For Earth Day 2023, people around the world are being asked to act and be part of the “green revolution.”
Organizers of the global event are calling upon each one of us to step up and act boldly to help protect the planet in the face of the worsening climate crisis and the many environmental challenges unfolding worldwide.
“We must join together in our fight for the green revolution and for the health of future generations. The time is now to invest in our planet,” said Kathleen Rogers, president of Earthday.org, when announcing the focus of Earth Day 2023.
Even for travelers, there’s a role to play in protecting the Earth. When making travel decisions and planning travel activities, you can do so through the lens of environmental and community stewardship and consciously giving back to the places you’re visiting.
This can include mindfully choosing destinations that are championing the transition to sustainable living and selecting accommodations that implement environmentally friendly business practices. It can even involve spending some vacation time learning from or volunteering with local community and nonprofit organizations that give back to the planet and its people. Sustainable and mindful travel can take on many forms.
For Earth Day – and every day – here are five family vacation ideas that allow you to give back to the planet while traveling.
Hudson Valley, N.Y.
About 150 miles north of New York City, the Hudson Valley is a designated National Heritage Area. The 10-county region is overflowing with history, nature, farm-to-table food offerings, agritourism, arts and outdoor recreation. Highlights here include President Franklin D. Roosevelt’s home and the Mohonk Preserve with its 70 miles of carriage roads and trails. Of course, you don’t want to miss taking a scenic cruise along the Hudson River.
Communities throughout the Hudson Valley are focused on sustainable progress, with several receiving Climate Smart certifications from the New York State Department of Environmental Conservation. Communities that earned the certification have made important strides on such fronts as shifting to renewable energy and innovative land use.
Visit: The Wolf Conservation Center, in the Hudson Valley’s Westchester County, offers an opportunity to learn about wildlife and support wolf preservation. The nonprofit center is dedicated to helping ensure the survival of wolves, most of which are considered endangered species. There are two ambassador wolves that can be viewed by the public, as well as about 21 Mexican gray wolves and 10 red wolves that reside off the exhibit. Education programs at the center allow visitors to learn about the mythology, biology and ecology of wolves, said Mark Ode, the center’s deputy director.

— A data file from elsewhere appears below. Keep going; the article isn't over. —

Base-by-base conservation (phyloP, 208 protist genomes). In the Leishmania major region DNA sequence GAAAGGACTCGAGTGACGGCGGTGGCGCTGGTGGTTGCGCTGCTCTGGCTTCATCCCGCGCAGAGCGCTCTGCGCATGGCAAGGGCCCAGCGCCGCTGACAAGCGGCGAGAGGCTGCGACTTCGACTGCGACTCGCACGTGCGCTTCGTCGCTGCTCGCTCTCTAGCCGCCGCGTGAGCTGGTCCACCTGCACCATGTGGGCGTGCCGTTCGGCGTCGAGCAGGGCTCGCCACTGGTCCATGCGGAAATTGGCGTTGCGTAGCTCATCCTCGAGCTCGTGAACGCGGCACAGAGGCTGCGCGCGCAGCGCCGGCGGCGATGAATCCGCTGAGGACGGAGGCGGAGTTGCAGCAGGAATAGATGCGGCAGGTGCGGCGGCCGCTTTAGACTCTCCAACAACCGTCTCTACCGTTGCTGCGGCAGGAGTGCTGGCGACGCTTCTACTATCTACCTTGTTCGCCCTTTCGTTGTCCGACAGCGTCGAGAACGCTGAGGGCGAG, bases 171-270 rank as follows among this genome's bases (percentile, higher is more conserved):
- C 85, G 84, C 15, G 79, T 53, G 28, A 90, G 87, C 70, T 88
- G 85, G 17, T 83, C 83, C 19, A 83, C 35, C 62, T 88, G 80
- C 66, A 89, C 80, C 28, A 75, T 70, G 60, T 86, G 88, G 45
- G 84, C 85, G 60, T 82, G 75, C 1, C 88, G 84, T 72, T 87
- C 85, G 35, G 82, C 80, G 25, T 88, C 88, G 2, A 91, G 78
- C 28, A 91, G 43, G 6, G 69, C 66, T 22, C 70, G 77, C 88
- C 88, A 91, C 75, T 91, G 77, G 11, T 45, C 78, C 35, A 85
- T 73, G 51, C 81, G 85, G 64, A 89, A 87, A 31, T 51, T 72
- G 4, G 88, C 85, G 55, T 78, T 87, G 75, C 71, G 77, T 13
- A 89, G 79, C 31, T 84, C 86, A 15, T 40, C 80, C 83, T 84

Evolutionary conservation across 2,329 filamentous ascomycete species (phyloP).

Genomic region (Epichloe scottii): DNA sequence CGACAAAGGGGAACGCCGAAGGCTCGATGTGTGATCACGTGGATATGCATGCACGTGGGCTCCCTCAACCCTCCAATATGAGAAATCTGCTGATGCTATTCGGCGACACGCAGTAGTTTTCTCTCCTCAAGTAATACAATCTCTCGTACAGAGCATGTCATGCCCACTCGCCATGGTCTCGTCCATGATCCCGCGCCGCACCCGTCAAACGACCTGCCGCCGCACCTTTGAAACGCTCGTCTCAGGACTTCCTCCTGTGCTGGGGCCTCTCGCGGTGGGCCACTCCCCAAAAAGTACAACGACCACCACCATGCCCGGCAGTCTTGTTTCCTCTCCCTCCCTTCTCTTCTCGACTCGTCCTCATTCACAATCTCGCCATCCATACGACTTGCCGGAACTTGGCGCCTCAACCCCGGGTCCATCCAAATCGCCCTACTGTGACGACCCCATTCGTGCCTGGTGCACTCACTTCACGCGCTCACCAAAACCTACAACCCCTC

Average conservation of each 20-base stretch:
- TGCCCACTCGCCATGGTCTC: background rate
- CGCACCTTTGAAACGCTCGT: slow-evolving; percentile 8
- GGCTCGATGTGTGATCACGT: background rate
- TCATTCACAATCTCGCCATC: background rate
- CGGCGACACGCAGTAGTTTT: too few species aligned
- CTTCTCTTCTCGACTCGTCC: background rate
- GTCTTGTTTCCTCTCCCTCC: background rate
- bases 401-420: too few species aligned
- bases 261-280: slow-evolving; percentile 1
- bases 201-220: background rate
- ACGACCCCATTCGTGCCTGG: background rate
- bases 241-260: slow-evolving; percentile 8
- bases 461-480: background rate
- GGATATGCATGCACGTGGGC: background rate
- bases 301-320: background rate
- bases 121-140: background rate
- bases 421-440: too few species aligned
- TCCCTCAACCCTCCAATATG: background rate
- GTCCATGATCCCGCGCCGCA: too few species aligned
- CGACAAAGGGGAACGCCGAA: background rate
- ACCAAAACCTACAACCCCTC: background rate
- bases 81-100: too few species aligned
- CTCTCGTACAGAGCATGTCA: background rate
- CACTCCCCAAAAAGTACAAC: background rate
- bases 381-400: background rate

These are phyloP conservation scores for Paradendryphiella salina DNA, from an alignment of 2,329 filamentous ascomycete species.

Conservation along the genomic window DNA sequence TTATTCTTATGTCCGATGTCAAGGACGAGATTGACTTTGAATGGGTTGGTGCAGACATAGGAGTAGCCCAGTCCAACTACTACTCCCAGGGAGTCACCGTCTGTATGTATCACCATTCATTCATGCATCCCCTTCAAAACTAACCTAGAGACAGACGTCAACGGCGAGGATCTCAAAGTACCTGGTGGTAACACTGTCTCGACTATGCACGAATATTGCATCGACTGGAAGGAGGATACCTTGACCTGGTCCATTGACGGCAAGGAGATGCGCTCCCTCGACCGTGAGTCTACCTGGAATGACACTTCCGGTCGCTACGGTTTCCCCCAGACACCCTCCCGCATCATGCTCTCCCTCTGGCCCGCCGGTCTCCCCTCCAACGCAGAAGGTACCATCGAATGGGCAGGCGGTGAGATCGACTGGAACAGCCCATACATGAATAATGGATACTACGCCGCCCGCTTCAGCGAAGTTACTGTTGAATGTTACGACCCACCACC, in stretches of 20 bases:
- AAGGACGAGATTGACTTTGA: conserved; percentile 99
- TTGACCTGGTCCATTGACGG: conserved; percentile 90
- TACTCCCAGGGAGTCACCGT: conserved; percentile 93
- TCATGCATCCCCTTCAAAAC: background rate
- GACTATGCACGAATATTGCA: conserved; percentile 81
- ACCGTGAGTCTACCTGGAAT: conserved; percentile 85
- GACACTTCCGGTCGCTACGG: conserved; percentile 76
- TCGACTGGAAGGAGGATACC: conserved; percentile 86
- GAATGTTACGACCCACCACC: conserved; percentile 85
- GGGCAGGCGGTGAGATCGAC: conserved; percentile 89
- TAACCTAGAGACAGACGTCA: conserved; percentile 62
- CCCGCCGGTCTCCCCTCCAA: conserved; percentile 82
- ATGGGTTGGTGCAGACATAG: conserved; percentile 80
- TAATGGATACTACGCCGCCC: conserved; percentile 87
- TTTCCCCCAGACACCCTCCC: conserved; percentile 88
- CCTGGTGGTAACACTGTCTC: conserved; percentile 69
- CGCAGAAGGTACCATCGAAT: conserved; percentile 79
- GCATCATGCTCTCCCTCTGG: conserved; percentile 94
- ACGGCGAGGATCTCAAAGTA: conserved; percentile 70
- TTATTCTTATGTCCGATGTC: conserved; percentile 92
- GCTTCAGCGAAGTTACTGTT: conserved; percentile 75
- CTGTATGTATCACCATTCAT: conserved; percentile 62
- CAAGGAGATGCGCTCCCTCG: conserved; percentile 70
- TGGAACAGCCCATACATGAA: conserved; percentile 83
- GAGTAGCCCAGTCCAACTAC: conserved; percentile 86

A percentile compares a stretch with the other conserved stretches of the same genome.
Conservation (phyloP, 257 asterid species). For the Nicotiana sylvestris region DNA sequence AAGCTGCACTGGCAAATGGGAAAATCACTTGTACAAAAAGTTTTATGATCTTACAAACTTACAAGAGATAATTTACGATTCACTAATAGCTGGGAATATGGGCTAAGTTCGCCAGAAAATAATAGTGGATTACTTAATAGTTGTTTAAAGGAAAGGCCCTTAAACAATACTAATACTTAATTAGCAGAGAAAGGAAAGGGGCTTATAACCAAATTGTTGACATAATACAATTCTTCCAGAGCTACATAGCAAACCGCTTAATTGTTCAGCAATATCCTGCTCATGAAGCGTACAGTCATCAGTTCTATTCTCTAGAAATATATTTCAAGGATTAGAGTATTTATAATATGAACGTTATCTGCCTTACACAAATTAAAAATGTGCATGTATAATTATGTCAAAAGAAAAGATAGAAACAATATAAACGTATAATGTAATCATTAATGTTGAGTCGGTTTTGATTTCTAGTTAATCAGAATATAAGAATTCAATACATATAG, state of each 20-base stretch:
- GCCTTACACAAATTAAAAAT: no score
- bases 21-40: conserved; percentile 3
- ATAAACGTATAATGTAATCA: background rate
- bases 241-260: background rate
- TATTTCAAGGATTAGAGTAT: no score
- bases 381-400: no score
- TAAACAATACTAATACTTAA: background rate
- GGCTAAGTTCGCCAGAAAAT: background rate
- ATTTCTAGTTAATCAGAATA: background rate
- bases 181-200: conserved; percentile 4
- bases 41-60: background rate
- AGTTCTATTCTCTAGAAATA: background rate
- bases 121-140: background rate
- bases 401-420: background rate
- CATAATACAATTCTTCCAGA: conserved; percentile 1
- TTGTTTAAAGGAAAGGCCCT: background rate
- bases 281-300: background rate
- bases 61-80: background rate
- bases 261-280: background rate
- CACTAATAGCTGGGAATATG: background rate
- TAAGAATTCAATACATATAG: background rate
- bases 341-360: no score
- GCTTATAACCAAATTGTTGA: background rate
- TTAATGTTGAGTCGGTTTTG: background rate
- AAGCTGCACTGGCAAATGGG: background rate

More adventurous visitors can spend a night sleeping with wolves – a program that attracts visitors from around the world. “The popular nocturnal adventure experience gives guests a chance to camp out overnight with the 30-plus wolves that call the WCC home,” Ode said.
Another local nonprofit, the Hilltop Hanover Farm and Environmental Center offers opportunities to learn about everything from organic composting to starting a backyard garden and the importance of harvesting rainwater. The 400-year-old working farm and environmental center is dedicated to advancing sustainable agriculture. Visitors can meet the farmers, explore forest trails on the property and interact with the farm’s chickens and goats.
Stay: The Mohonk Mountain House is a stunning and legendary resort with a long history of environmental stewardship. Opened by the Smiley Family in the 19th century, the hotel is a Victorian castle located amid 40,000 acres of forest. The hotel offers naturalist-led nature programs for guests of all ages. Newer buildings on the property have incorporated geothermal heating and cooling systems, and its spa building has a green roof garden terrace that helps insulate the building. The hotel also supports many local farms by incorporating the produce into its menus.